power of her lungs, and cast herself from the scaffold down upon the ground, or else go mad at once.
Yet there were intervals when the whole scene, in which she was the most conspicuous object, seemed to vanish from her eyes, or, at least, glimmered indistinctly before them, like a mass of imperfectly shaped and spectral images. Her mind, and especially her memory, was preternaturally active, and kept bringing up other scenes than this roughly hewn street of a little town, on the edge of the Western wilderness; other faces than were lowering upon her from beneath the brims of those steeple-crowned hats. Reminiscences, the most trifling and immaterial, passages of infancy and school-days, sports, childish quarrels, and the little domestic traits of her maiden years, came swarming back upon her, intermingled with recollections of whatever was gravest in her subsequent life; one picture precisely as vivid as another; as if all were of similar importance, or all alike a play. Possibly, it was an instinctive device of her spirit to relieve itself, by the exhibition of these phantasmagoric forms, from the cruel weight and hardness of the reality.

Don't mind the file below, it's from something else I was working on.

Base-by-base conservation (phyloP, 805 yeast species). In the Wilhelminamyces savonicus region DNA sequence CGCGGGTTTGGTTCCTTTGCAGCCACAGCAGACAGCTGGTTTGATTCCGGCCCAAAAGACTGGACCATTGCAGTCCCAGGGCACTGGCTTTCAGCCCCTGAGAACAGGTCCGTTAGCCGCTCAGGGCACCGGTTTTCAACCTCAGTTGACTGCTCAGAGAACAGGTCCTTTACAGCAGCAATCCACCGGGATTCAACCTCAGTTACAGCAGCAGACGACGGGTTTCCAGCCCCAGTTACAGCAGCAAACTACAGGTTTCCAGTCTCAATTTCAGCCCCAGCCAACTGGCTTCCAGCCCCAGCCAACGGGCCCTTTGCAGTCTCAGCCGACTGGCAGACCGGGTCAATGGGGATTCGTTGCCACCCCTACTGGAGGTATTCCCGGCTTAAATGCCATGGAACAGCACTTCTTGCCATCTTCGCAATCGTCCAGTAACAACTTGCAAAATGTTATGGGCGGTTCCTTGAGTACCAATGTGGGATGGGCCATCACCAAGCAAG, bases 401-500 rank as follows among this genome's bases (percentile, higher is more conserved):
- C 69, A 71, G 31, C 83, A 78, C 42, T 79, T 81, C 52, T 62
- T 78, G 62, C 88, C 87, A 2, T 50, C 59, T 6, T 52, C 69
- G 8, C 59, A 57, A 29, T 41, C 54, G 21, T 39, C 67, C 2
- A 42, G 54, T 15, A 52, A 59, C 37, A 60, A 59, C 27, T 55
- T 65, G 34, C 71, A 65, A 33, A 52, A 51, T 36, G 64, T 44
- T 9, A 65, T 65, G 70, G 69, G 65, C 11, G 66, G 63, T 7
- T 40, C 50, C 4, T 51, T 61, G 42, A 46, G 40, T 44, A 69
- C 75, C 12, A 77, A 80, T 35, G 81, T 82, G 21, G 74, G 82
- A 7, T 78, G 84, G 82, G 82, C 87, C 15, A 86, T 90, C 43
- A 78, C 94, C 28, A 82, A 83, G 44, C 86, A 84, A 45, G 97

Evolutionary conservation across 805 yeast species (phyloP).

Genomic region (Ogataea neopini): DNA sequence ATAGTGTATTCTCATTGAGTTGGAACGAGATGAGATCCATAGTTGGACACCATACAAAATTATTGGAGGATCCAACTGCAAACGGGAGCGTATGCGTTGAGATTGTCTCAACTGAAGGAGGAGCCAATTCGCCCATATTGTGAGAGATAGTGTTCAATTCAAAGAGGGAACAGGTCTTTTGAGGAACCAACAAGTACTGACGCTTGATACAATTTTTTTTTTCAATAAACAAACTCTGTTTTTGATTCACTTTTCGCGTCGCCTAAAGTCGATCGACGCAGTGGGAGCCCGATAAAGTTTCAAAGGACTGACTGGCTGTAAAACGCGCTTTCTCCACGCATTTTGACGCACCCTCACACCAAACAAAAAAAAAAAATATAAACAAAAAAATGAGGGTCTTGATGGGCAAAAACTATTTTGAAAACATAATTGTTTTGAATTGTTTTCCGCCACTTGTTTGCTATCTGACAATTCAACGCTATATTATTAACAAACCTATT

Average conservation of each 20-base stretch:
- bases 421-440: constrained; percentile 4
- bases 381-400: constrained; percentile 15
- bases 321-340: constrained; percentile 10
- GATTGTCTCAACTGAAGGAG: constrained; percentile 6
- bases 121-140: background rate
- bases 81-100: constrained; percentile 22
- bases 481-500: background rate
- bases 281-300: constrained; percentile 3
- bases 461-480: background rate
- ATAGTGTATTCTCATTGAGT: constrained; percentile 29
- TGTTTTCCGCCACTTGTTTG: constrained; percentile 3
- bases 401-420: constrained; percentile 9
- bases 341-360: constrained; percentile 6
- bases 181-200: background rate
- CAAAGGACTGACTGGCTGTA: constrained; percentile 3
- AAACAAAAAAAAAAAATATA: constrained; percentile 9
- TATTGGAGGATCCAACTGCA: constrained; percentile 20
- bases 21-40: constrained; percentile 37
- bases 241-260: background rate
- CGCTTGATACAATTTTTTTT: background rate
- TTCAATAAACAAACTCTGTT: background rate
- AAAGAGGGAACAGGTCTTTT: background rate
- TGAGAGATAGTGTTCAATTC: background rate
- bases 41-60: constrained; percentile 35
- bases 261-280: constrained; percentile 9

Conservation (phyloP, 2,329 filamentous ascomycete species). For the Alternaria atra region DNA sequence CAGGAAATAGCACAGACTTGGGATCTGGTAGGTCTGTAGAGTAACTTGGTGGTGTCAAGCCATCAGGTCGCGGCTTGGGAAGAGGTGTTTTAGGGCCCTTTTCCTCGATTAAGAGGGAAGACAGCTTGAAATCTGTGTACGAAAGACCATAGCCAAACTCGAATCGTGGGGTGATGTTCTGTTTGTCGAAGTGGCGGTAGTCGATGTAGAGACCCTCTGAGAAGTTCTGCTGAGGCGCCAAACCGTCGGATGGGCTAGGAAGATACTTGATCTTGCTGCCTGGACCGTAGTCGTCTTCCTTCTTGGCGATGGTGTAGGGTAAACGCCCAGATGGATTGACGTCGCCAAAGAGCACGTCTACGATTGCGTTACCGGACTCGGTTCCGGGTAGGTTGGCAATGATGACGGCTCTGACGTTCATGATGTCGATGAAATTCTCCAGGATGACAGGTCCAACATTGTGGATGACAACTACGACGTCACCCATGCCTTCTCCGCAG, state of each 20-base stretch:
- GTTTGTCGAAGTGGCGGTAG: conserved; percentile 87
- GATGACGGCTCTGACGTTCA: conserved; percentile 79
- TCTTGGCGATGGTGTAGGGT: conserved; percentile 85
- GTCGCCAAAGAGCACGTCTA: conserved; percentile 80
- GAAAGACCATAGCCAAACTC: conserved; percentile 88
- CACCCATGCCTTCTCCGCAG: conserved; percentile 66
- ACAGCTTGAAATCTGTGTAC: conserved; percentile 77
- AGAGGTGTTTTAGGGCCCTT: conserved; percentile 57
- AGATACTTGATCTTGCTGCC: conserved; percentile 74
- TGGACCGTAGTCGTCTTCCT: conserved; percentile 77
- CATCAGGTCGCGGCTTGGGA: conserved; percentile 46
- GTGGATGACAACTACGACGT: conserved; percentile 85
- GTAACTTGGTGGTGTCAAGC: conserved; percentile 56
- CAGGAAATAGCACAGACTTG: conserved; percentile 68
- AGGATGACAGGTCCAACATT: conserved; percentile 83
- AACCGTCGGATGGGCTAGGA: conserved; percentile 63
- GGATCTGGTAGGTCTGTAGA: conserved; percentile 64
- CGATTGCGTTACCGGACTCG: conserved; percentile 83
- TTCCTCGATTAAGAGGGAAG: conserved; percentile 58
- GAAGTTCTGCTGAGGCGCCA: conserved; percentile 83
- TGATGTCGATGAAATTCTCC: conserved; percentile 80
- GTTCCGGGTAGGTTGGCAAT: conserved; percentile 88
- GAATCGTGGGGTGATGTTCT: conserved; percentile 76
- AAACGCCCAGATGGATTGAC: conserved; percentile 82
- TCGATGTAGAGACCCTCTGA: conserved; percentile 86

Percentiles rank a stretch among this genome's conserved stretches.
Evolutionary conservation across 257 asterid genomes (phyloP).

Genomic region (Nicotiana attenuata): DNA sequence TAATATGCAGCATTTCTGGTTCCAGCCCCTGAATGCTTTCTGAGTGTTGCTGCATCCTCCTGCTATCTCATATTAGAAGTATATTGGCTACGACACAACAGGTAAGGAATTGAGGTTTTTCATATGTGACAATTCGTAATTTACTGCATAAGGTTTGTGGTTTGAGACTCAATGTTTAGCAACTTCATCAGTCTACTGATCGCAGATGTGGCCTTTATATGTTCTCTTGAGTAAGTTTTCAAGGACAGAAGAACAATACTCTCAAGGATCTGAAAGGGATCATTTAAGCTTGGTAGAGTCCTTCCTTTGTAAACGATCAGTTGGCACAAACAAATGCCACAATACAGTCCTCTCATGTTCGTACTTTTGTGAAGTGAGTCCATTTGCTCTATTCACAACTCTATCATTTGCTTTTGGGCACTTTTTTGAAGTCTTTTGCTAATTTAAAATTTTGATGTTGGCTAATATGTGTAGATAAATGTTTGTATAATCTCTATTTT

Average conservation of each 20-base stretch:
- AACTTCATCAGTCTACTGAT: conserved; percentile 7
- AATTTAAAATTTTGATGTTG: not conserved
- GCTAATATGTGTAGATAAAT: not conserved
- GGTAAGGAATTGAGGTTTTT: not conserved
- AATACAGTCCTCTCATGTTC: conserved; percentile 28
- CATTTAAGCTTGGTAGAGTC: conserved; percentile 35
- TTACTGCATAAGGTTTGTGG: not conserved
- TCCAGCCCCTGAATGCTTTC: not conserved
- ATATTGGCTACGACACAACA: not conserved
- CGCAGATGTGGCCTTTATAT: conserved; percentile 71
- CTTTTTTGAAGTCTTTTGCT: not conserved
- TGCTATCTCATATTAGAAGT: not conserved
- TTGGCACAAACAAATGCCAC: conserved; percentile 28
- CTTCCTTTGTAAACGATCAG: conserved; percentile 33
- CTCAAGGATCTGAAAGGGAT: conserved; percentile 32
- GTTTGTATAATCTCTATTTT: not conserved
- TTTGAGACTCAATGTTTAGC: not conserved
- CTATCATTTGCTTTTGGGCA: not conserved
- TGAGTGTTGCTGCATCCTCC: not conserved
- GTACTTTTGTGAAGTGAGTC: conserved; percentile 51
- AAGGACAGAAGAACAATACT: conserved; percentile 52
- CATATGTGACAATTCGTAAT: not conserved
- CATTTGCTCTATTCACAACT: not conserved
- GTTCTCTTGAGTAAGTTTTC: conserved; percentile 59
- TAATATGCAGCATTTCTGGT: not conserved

Be that as it might, the scaffold of the pillory was a point of view that revealed to Hester Prynne the entire track along which she had been treading, since her happy infancy. Standing on that miserable eminence, she saw again her native village, in Old England, and her paternal home; a decayed house of gray stone, with a poverty-stricken aspect, but retaining a half-obliterated shield of arms over the portal, in token of antique gentility. She saw her father's face, with its bold brow, and reverend white beard, that flowed over the old-fashioned